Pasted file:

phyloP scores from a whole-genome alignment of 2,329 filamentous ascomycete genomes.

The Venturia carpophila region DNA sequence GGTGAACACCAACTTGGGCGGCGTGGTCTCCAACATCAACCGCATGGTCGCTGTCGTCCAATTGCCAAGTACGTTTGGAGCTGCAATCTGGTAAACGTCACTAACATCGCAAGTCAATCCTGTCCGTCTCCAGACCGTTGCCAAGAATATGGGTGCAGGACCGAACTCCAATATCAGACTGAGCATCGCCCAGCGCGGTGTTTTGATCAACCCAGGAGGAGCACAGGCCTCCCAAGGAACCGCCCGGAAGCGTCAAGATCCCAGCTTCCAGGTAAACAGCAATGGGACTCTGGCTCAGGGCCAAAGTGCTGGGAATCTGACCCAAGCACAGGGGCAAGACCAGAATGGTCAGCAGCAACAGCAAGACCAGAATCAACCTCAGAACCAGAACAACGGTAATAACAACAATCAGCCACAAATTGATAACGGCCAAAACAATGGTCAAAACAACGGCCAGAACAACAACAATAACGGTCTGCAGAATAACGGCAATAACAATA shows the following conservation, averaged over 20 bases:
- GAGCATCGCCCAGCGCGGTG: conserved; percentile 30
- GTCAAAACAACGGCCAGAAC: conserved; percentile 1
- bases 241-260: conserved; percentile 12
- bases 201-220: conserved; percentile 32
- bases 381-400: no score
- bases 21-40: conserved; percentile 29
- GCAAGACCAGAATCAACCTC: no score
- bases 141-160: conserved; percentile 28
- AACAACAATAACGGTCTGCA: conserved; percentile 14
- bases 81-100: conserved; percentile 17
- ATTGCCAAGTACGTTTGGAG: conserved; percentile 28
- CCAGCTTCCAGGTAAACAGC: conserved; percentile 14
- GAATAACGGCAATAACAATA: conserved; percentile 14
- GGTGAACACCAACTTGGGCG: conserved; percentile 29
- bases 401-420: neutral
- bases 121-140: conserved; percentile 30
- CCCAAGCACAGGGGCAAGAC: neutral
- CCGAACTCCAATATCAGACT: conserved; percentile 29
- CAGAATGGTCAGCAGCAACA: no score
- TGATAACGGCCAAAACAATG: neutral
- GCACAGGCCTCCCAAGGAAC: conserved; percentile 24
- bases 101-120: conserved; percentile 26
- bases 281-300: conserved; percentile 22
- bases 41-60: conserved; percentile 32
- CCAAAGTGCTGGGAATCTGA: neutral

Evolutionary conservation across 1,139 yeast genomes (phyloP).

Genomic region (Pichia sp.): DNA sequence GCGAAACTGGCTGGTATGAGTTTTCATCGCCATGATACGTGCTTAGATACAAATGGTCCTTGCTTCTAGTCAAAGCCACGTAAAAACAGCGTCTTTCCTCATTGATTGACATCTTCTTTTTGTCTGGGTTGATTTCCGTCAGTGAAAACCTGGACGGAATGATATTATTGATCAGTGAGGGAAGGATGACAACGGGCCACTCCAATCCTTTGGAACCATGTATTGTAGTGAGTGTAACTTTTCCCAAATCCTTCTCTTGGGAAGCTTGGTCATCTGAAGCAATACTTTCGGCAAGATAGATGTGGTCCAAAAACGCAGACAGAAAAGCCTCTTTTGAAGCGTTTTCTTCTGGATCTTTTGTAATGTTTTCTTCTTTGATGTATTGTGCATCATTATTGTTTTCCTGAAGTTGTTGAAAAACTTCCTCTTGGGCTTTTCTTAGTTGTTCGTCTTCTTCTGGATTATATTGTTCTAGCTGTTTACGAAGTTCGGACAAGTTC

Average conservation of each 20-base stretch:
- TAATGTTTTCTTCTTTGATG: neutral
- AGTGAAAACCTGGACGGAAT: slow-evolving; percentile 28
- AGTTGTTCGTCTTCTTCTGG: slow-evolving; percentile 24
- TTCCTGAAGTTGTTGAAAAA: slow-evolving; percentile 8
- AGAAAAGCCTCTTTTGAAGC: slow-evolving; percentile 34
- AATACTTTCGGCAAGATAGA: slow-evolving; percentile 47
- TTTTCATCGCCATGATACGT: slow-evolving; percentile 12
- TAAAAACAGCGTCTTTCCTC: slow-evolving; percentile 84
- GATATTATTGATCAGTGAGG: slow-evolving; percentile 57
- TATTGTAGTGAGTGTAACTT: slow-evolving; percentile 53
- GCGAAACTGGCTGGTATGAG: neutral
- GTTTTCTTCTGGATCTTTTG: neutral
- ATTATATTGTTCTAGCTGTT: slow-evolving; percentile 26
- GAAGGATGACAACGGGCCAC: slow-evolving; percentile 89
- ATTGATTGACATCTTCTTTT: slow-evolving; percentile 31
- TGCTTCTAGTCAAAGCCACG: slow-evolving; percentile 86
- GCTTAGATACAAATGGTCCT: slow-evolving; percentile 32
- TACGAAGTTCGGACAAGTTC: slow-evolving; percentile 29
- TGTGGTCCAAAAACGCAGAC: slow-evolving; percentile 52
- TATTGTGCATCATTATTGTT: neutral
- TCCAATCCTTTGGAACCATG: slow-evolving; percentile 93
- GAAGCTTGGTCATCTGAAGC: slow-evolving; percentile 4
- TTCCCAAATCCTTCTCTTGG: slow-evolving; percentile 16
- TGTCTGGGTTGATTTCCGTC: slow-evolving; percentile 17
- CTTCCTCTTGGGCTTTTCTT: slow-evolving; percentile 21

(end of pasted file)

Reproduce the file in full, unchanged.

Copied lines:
phyloP scores from a whole-genome alignment of 2,329 filamentous ascomycete genomes.

The Venturia carpophila region DNA sequence GGTGAACACCAACTTGGGCGGCGTGGTCTCCAACATCAACCGCATGGTCGCTGTCGTCCAATTGCCAAGTACGTTTGGAGCTGCAATCTGGTAAACGTCACTAACATCGCAAGTCAATCCTGTCCGTCTCCAGACCGTTGCCAAGAATATGGGTGCAGGACCGAACTCCAATATCAGACTGAGCATCGCCCAGCGCGGTGTTTTGATCAACCCAGGAGGAGCACAGGCCTCCCAAGGAACCGCCCGGAAGCGTCAAGATCCCAGCTTCCAGGTAAACAGCAATGGGACTCTGGCTCAGGGCCAAAGTGCTGGGAATCTGACCCAAGCACAGGGGCAAGACCAGAATGGTCAGCAGCAACAGCAAGACCAGAATCAACCTCAGAACCAGAACAACGGTAATAACAACAATCAGCCACAAATTGATAACGGCCAAAACAATGGTCAAAACAACGGCCAGAACAACAACAATAACGGTCTGCAGAATAACGGCAATAACAATA shows the following conservation, averaged over 20 bases:
- GAGCATCGCCCAGCGCGGTG: conserved; percentile 30
- GTCAAAACAACGGCCAGAAC: conserved; percentile 1
- bases 241-260: conserved; percentile 12
- bases 201-220: conserved; percentile 32
- bases 381-400: no score
- bases 21-40: conserved; percentile 29
- GCAAGACCAGAATCAACCTC: no score
- bases 141-160: conserved; percentile 28
- AACAACAATAACGGTCTGCA: conserved; percentile 14
- bases 81-100: conserved; percentile 17
- ATTGCCAAGTACGTTTGGAG: conserved; percentile 28
- CCAGCTTCCAGGTAAACAGC: conserved; percentile 14
- GAATAACGGCAATAACAATA: conserved; percentile 14
- GGTGAACACCAACTTGGGCG: conserved; percentile 29
- bases 401-420: neutral
- bases 121-140: conserved; percentile 30
- CCCAAGCACAGGGGCAAGAC: neutral
- CCGAACTCCAATATCAGACT: conserved; percentile 29
- CAGAATGGTCAGCAGCAACA: no score
- TGATAACGGCCAAAACAATG: neutral
- GCACAGGCCTCCCAAGGAAC: conserved; percentile 24
- bases 101-120: conserved; percentile 26
- bases 281-300: conserved; percentile 22
- bases 41-60: conserved; percentile 32
- CCAAAGTGCTGGGAATCTGA: neutral

Evolutionary conservation across 1,139 yeast genomes (phyloP).

Genomic region (Pichia sp.): DNA sequence GCGAAACTGGCTGGTATGAGTTTTCATCGCCATGATACGTGCTTAGATACAAATGGTCCTTGCTTCTAGTCAAAGCCACGTAAAAACAGCGTCTTTCCTCATTGATTGACATCTTCTTTTTGTCTGGGTTGATTTCCGTCAGTGAAAACCTGGACGGAATGATATTATTGATCAGTGAGGGAAGGATGACAACGGGCCACTCCAATCCTTTGGAACCATGTATTGTAGTGAGTGTAACTTTTCCCAAATCCTTCTCTTGGGAAGCTTGGTCATCTGAAGCAATACTTTCGGCAAGATAGATGTGGTCCAAAAACGCAGACAGAAAAGCCTCTTTTGAAGCGTTTTCTTCTGGATCTTTTGTAATGTTTTCTTCTTTGATGTATTGTGCATCATTATTGTTTTCCTGAAGTTGTTGAAAAACTTCCTCTTGGGCTTTTCTTAGTTGTTCGTCTTCTTCTGGATTATATTGTTCTAGCTGTTTACGAAGTTCGGACAAGTTC

Average conservation of each 20-base stretch:
- TAATGTTTTCTTCTTTGATG: neutral
- AGTGAAAACCTGGACGGAAT: slow-evolving; percentile 28
- AGTTGTTCGTCTTCTTCTGG: slow-evolving; percentile 24
- TTCCTGAAGTTGTTGAAAAA: slow-evolving; percentile 8
- AGAAAAGCCTCTTTTGAAGC: slow-evolving; percentile 34
- AATACTTTCGGCAAGATAGA: slow-evolving; percentile 47
- TTTTCATCGCCATGATACGT: slow-evolving; percentile 12
- TAAAAACAGCGTCTTTCCTC: slow-evolving; percentile 84
- GATATTATTGATCAGTGAGG: slow-evolving; percentile 57
- TATTGTAGTGAGTGTAACTT: slow-evolving; percentile 53
- GCGAAACTGGCTGGTATGAG: neutral
- GTTTTCTTCTGGATCTTTTG: neutral
- ATTATATTGTTCTAGCTGTT: slow-evolving; percentile 26
- GAAGGATGACAACGGGCCAC: slow-evolving; percentile 89
- ATTGATTGACATCTTCTTTT: slow-evolving; percentile 31
- TGCTTCTAGTCAAAGCCACG: slow-evolving; percentile 86
- GCTTAGATACAAATGGTCCT: slow-evolving; percentile 32
- TACGAAGTTCGGACAAGTTC: slow-evolving; percentile 29
- TGTGGTCCAAAAACGCAGAC: slow-evolving; percentile 52
- TATTGTGCATCATTATTGTT: neutral
- TCCAATCCTTTGGAACCATG: slow-evolving; percentile 93
- GAAGCTTGGTCATCTGAAGC: slow-evolving; percentile 4
- TTCCCAAATCCTTCTCTTGG: slow-evolving; percentile 16
- TGTCTGGGTTGATTTCCGTC: slow-evolving; percentile 17
- CTTCCTCTTGGGCTTTTCTT: slow-evolving; percentile 21